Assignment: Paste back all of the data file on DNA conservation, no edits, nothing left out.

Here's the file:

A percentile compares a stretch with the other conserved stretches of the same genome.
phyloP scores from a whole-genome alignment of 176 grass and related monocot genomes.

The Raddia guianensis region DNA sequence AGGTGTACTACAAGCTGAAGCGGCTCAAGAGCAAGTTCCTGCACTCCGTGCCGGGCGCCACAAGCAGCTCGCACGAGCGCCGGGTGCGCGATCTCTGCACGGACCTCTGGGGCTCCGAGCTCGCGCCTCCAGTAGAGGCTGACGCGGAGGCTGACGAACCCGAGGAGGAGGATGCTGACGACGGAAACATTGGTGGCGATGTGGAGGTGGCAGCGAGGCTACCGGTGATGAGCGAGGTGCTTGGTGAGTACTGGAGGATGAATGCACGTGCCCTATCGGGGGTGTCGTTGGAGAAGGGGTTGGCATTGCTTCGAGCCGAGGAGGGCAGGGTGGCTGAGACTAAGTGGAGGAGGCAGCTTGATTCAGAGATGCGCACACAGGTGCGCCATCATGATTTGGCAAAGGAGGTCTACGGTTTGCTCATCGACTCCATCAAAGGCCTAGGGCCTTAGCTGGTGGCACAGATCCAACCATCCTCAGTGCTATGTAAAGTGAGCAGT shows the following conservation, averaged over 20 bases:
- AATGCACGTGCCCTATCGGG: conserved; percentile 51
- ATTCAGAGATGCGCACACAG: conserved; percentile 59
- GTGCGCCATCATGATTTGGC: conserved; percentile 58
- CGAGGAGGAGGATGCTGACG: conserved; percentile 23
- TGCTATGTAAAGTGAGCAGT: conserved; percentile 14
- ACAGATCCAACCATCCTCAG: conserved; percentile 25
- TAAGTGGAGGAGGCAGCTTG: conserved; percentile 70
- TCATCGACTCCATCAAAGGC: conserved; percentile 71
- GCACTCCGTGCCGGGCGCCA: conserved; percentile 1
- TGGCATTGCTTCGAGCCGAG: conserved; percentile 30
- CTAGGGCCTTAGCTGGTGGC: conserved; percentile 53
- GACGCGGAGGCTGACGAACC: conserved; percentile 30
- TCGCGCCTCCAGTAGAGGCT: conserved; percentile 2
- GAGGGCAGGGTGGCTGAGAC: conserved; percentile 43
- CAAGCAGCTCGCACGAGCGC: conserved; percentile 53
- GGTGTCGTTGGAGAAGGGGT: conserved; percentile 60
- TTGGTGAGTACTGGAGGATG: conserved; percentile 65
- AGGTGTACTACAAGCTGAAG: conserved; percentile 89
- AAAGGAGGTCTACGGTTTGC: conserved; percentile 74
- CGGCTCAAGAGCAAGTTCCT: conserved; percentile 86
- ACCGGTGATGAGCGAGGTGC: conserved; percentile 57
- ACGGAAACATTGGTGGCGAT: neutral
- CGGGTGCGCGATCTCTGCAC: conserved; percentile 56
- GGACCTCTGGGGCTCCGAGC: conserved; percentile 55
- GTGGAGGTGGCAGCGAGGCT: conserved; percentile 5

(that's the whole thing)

A percentile compares a stretch with the other conserved stretches of the same genome.
phyloP scores from a whole-genome alignment of 176 grass and related monocot genomes.

The Raddia guianensis region DNA sequence AGGTGTACTACAAGCTGAAGCGGCTCAAGAGCAAGTTCCTGCACTCCGTGCCGGGCGCCACAAGCAGCTCGCACGAGCGCCGGGTGCGCGATCTCTGCACGGACCTCTGGGGCTCCGAGCTCGCGCCTCCAGTAGAGGCTGACGCGGAGGCTGACGAACCCGAGGAGGAGGATGCTGACGACGGAAACATTGGTGGCGATGTGGAGGTGGCAGCGAGGCTACCGGTGATGAGCGAGGTGCTTGGTGAGTACTGGAGGATGAATGCACGTGCCCTATCGGGGGTGTCGTTGGAGAAGGGGTTGGCATTGCTTCGAGCCGAGGAGGGCAGGGTGGCTGAGACTAAGTGGAGGAGGCAGCTTGATTCAGAGATGCGCACACAGGTGCGCCATCATGATTTGGCAAAGGAGGTCTACGGTTTGCTCATCGACTCCATCAAAGGCCTAGGGCCTTAGCTGGTGGCACAGATCCAACCATCCTCAGTGCTATGTAAAGTGAGCAGT shows the following conservation, averaged over 20 bases:
- AATGCACGTGCCCTATCGGG: conserved; percentile 51
- ATTCAGAGATGCGCACACAG: conserved; percentile 59
- GTGCGCCATCATGATTTGGC: conserved; percentile 58
- CGAGGAGGAGGATGCTGACG: conserved; percentile 23
- TGCTATGTAAAGTGAGCAGT: conserved; percentile 14
- ACAGATCCAACCATCCTCAG: conserved; percentile 25
- TAAGTGGAGGAGGCAGCTTG: conserved; percentile 70
- TCATCGACTCCATCAAAGGC: conserved; percentile 71
- GCACTCCGTGCCGGGCGCCA: conserved; percentile 1
- TGGCATTGCTTCGAGCCGAG: conserved; percentile 30
- CTAGGGCCTTAGCTGGTGGC: conserved; percentile 53
- GACGCGGAGGCTGACGAACC: conserved; percentile 30
- TCGCGCCTCCAGTAGAGGCT: conserved; percentile 2
- GAGGGCAGGGTGGCTGAGAC: conserved; percentile 43
- CAAGCAGCTCGCACGAGCGC: conserved; percentile 53
- GGTGTCGTTGGAGAAGGGGT: conserved; percentile 60
- TTGGTGAGTACTGGAGGATG: conserved; percentile 65
- AGGTGTACTACAAGCTGAAG: conserved; percentile 89
- AAAGGAGGTCTACGGTTTGC: conserved; percentile 74
- CGGCTCAAGAGCAAGTTCCT: conserved; percentile 86
- ACCGGTGATGAGCGAGGTGC: conserved; percentile 57
- ACGGAAACATTGGTGGCGAT: neutral
- CGGGTGCGCGATCTCTGCAC: conserved; percentile 56
- GGACCTCTGGGGCTCCGAGC: conserved; percentile 55
- GTGGAGGTGGCAGCGAGGCT: conserved; percentile 5